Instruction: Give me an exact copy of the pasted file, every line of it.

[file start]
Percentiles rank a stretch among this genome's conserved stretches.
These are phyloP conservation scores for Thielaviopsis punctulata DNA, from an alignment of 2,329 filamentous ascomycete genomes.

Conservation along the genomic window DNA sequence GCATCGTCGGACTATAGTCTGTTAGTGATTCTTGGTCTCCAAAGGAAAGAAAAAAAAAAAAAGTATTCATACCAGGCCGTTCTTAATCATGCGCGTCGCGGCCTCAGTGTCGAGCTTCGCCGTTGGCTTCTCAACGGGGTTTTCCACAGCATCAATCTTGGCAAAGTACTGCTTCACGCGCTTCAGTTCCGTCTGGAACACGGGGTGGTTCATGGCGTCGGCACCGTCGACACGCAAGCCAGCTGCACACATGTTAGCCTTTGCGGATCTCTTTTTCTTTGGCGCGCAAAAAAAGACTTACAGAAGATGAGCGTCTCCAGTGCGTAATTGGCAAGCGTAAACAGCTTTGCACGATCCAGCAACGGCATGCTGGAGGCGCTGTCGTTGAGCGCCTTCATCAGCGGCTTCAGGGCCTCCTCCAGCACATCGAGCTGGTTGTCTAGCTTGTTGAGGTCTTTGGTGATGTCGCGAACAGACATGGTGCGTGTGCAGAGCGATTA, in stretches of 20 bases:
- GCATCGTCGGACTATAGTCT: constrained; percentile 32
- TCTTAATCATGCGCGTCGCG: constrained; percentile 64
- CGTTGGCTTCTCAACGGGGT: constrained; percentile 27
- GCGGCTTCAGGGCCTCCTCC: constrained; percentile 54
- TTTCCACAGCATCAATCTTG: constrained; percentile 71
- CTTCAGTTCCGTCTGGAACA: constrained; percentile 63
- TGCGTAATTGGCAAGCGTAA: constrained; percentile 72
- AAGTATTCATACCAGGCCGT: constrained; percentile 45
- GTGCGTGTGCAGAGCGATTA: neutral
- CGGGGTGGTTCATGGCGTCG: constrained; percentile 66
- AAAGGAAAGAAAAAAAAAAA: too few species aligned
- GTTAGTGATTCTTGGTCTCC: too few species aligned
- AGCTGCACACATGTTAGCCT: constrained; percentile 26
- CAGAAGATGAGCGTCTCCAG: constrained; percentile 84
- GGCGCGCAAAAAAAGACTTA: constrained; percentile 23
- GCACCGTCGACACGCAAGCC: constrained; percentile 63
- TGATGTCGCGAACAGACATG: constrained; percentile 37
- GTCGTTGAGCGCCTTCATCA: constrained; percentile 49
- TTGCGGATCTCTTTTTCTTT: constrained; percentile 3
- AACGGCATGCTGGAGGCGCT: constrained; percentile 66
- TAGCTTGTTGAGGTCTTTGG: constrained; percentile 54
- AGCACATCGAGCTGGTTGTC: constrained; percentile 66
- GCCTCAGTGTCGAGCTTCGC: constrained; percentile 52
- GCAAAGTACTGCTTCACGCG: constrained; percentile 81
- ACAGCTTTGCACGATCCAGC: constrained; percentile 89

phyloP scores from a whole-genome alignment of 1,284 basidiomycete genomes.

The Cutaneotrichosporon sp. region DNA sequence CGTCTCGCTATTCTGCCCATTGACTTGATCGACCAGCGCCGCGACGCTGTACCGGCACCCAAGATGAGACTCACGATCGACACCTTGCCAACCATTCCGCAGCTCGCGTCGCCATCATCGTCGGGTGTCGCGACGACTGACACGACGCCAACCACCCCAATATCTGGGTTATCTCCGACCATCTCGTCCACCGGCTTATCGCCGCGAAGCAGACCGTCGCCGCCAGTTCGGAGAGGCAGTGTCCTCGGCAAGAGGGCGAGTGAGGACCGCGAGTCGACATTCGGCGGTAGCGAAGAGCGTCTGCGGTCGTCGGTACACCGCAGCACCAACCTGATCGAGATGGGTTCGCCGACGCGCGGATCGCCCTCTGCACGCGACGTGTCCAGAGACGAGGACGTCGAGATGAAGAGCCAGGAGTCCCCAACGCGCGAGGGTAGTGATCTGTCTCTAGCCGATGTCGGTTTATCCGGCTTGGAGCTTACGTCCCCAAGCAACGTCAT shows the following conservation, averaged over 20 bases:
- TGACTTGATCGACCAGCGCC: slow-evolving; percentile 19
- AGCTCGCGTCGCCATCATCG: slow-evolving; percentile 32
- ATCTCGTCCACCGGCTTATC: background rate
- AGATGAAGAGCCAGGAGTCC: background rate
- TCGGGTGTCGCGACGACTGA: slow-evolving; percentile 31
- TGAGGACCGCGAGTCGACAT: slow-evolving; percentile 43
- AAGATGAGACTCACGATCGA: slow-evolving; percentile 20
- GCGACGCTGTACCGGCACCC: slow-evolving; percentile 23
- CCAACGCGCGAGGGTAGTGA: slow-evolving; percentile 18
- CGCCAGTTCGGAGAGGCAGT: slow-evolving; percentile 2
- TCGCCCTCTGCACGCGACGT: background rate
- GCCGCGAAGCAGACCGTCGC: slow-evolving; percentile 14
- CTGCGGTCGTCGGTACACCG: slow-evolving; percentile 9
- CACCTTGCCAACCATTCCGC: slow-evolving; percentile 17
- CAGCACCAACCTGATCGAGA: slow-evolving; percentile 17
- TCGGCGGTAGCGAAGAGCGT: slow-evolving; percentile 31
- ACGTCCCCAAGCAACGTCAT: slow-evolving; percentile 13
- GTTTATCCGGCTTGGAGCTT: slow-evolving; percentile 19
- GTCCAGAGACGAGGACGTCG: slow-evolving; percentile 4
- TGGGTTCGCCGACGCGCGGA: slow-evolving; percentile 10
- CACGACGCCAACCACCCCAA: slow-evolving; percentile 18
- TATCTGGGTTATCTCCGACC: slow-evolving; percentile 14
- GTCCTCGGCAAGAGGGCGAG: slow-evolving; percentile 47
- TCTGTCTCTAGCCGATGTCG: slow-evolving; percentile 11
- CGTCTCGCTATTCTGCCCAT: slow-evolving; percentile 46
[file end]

Percentiles rank a stretch among this genome's conserved stretches.
These are phyloP conservation scores for Thielaviopsis punctulata DNA, from an alignment of 2,329 filamentous ascomycete genomes.

Conservation along the genomic window DNA sequence GCATCGTCGGACTATAGTCTGTTAGTGATTCTTGGTCTCCAAAGGAAAGAAAAAAAAAAAAAGTATTCATACCAGGCCGTTCTTAATCATGCGCGTCGCGGCCTCAGTGTCGAGCTTCGCCGTTGGCTTCTCAACGGGGTTTTCCACAGCATCAATCTTGGCAAAGTACTGCTTCACGCGCTTCAGTTCCGTCTGGAACACGGGGTGGTTCATGGCGTCGGCACCGTCGACACGCAAGCCAGCTGCACACATGTTAGCCTTTGCGGATCTCTTTTTCTTTGGCGCGCAAAAAAAGACTTACAGAAGATGAGCGTCTCCAGTGCGTAATTGGCAAGCGTAAACAGCTTTGCACGATCCAGCAACGGCATGCTGGAGGCGCTGTCGTTGAGCGCCTTCATCAGCGGCTTCAGGGCCTCCTCCAGCACATCGAGCTGGTTGTCTAGCTTGTTGAGGTCTTTGGTGATGTCGCGAACAGACATGGTGCGTGTGCAGAGCGATTA, in stretches of 20 bases:
- GCATCGTCGGACTATAGTCT: constrained; percentile 32
- TCTTAATCATGCGCGTCGCG: constrained; percentile 64
- CGTTGGCTTCTCAACGGGGT: constrained; percentile 27
- GCGGCTTCAGGGCCTCCTCC: constrained; percentile 54
- TTTCCACAGCATCAATCTTG: constrained; percentile 71
- CTTCAGTTCCGTCTGGAACA: constrained; percentile 63
- TGCGTAATTGGCAAGCGTAA: constrained; percentile 72
- AAGTATTCATACCAGGCCGT: constrained; percentile 45
- GTGCGTGTGCAGAGCGATTA: neutral
- CGGGGTGGTTCATGGCGTCG: constrained; percentile 66
- AAAGGAAAGAAAAAAAAAAA: too few species aligned
- GTTAGTGATTCTTGGTCTCC: too few species aligned
- AGCTGCACACATGTTAGCCT: constrained; percentile 26
- CAGAAGATGAGCGTCTCCAG: constrained; percentile 84
- GGCGCGCAAAAAAAGACTTA: constrained; percentile 23
- GCACCGTCGACACGCAAGCC: constrained; percentile 63
- TGATGTCGCGAACAGACATG: constrained; percentile 37
- GTCGTTGAGCGCCTTCATCA: constrained; percentile 49
- TTGCGGATCTCTTTTTCTTT: constrained; percentile 3
- AACGGCATGCTGGAGGCGCT: constrained; percentile 66
- TAGCTTGTTGAGGTCTTTGG: constrained; percentile 54
- AGCACATCGAGCTGGTTGTC: constrained; percentile 66
- GCCTCAGTGTCGAGCTTCGC: constrained; percentile 52
- GCAAAGTACTGCTTCACGCG: constrained; percentile 81
- ACAGCTTTGCACGATCCAGC: constrained; percentile 89

phyloP scores from a whole-genome alignment of 1,284 basidiomycete genomes.

The Cutaneotrichosporon sp. region DNA sequence CGTCTCGCTATTCTGCCCATTGACTTGATCGACCAGCGCCGCGACGCTGTACCGGCACCCAAGATGAGACTCACGATCGACACCTTGCCAACCATTCCGCAGCTCGCGTCGCCATCATCGTCGGGTGTCGCGACGACTGACACGACGCCAACCACCCCAATATCTGGGTTATCTCCGACCATCTCGTCCACCGGCTTATCGCCGCGAAGCAGACCGTCGCCGCCAGTTCGGAGAGGCAGTGTCCTCGGCAAGAGGGCGAGTGAGGACCGCGAGTCGACATTCGGCGGTAGCGAAGAGCGTCTGCGGTCGTCGGTACACCGCAGCACCAACCTGATCGAGATGGGTTCGCCGACGCGCGGATCGCCCTCTGCACGCGACGTGTCCAGAGACGAGGACGTCGAGATGAAGAGCCAGGAGTCCCCAACGCGCGAGGGTAGTGATCTGTCTCTAGCCGATGTCGGTTTATCCGGCTTGGAGCTTACGTCCCCAAGCAACGTCAT shows the following conservation, averaged over 20 bases:
- TGACTTGATCGACCAGCGCC: slow-evolving; percentile 19
- AGCTCGCGTCGCCATCATCG: slow-evolving; percentile 32
- ATCTCGTCCACCGGCTTATC: background rate
- AGATGAAGAGCCAGGAGTCC: background rate
- TCGGGTGTCGCGACGACTGA: slow-evolving; percentile 31
- TGAGGACCGCGAGTCGACAT: slow-evolving; percentile 43
- AAGATGAGACTCACGATCGA: slow-evolving; percentile 20
- GCGACGCTGTACCGGCACCC: slow-evolving; percentile 23
- CCAACGCGCGAGGGTAGTGA: slow-evolving; percentile 18
- CGCCAGTTCGGAGAGGCAGT: slow-evolving; percentile 2
- TCGCCCTCTGCACGCGACGT: background rate
- GCCGCGAAGCAGACCGTCGC: slow-evolving; percentile 14
- CTGCGGTCGTCGGTACACCG: slow-evolving; percentile 9
- CACCTTGCCAACCATTCCGC: slow-evolving; percentile 17
- CAGCACCAACCTGATCGAGA: slow-evolving; percentile 17
- TCGGCGGTAGCGAAGAGCGT: slow-evolving; percentile 31
- ACGTCCCCAAGCAACGTCAT: slow-evolving; percentile 13
- GTTTATCCGGCTTGGAGCTT: slow-evolving; percentile 19
- GTCCAGAGACGAGGACGTCG: slow-evolving; percentile 4
- TGGGTTCGCCGACGCGCGGA: slow-evolving; percentile 10
- CACGACGCCAACCACCCCAA: slow-evolving; percentile 18
- TATCTGGGTTATCTCCGACC: slow-evolving; percentile 14
- GTCCTCGGCAAGAGGGCGAG: slow-evolving; percentile 47
- TCTGTCTCTAGCCGATGTCG: slow-evolving; percentile 11
- CGTCTCGCTATTCTGCCCAT: slow-evolving; percentile 46